A short lived but kick arse band with a revolving lineup featuring, at various points, John Catto, Russell Bell, Nick Rhodes, Kev Harris, Farika Skilton, Christine Kellogg, The Myth, Jake Walters, Bloody Spider, Brian Roe, Sheila Hayman, yours truly and, of course, his nibs, the Mayor of Soho himself, Mr Phil Dirtbox.
(If anyone has a copy of The Buzz video or any live images do please contact me)
The Outlaw Josie Jenkins
Gangster – remix
BULLSEYE is an admirable new Sunday nightclub venture operating from a pub basement around the back of Great Portland Street. Functioning as both an end-of-weekend fallout zone for heavyweight clubbers and a showcase for new bands, there’s no musical policy save for the ability to kick up a bit of a rumpus. The fact that it’s regularly rammed seems to suggest that it’s targeting things rather nicely.
Phil Dirtbox has, over the last 10 years, targeted everything from clubs to ocean liners, an ever-present at the innovative edge at what to do with your nights out. A couple of years back he started the first at many groups with the name God and now he’s finally managed to combine audacious scam-mongering with a musical force to match the ambition at his ideas. And, quite possibly, one of the silliest names yet stitched into rock’s rich tapestry.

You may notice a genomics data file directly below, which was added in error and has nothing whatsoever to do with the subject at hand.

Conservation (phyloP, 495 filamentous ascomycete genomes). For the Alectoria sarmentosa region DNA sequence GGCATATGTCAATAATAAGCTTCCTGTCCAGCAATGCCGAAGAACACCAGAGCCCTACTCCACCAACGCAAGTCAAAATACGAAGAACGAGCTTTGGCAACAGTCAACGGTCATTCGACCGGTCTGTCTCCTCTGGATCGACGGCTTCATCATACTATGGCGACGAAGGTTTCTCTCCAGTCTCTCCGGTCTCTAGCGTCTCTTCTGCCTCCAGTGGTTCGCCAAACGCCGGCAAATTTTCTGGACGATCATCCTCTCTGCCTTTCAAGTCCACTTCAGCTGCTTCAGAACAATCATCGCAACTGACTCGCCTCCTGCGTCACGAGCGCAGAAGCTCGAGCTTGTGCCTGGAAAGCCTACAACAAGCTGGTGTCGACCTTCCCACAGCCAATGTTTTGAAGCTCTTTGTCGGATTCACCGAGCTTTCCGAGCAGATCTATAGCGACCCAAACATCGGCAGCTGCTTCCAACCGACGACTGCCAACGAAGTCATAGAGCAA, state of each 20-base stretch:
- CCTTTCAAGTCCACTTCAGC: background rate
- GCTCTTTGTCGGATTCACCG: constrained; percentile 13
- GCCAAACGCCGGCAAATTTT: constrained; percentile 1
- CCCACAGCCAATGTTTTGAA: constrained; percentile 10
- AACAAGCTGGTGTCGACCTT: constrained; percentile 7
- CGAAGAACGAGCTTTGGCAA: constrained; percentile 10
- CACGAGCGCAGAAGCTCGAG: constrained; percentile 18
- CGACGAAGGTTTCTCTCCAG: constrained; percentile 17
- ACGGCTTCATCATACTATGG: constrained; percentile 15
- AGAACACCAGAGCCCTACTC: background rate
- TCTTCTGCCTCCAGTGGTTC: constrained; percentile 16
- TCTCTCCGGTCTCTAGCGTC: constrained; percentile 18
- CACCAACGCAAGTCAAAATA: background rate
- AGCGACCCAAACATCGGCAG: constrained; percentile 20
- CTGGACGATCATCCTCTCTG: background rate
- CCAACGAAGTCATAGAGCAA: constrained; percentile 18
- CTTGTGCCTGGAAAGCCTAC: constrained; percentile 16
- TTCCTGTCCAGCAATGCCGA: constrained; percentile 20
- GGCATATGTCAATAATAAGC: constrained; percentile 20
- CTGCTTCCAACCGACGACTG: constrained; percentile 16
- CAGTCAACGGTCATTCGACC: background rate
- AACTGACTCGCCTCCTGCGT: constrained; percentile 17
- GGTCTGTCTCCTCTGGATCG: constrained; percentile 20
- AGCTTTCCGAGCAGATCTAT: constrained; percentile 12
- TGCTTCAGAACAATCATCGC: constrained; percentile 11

Coming on under enough dry ice to cover most of Western Europe, they don’t actually emerge from the whiteout until almost the end at their set, providing an aptly disorientating edge to a show that melds relentless high-energy with ballsy rock and a wry, sussed lyricism. “XE Lent Feeling” and “The Buzz” are unsurprisingly visceral, but the highlight is the debut single, “Gangsta”, a mini- epic that falls somewhere between celebration and mockery in its account at ducking, diving and marking your money from the back at dodgy limos.
It’s still developing, still fighting off a few gremlins and learning to let rip, but there’s definitely a restorative energy popping its head above the barricades. And as far as Sunday night hedonism goes, what more could you want?
28 March 1992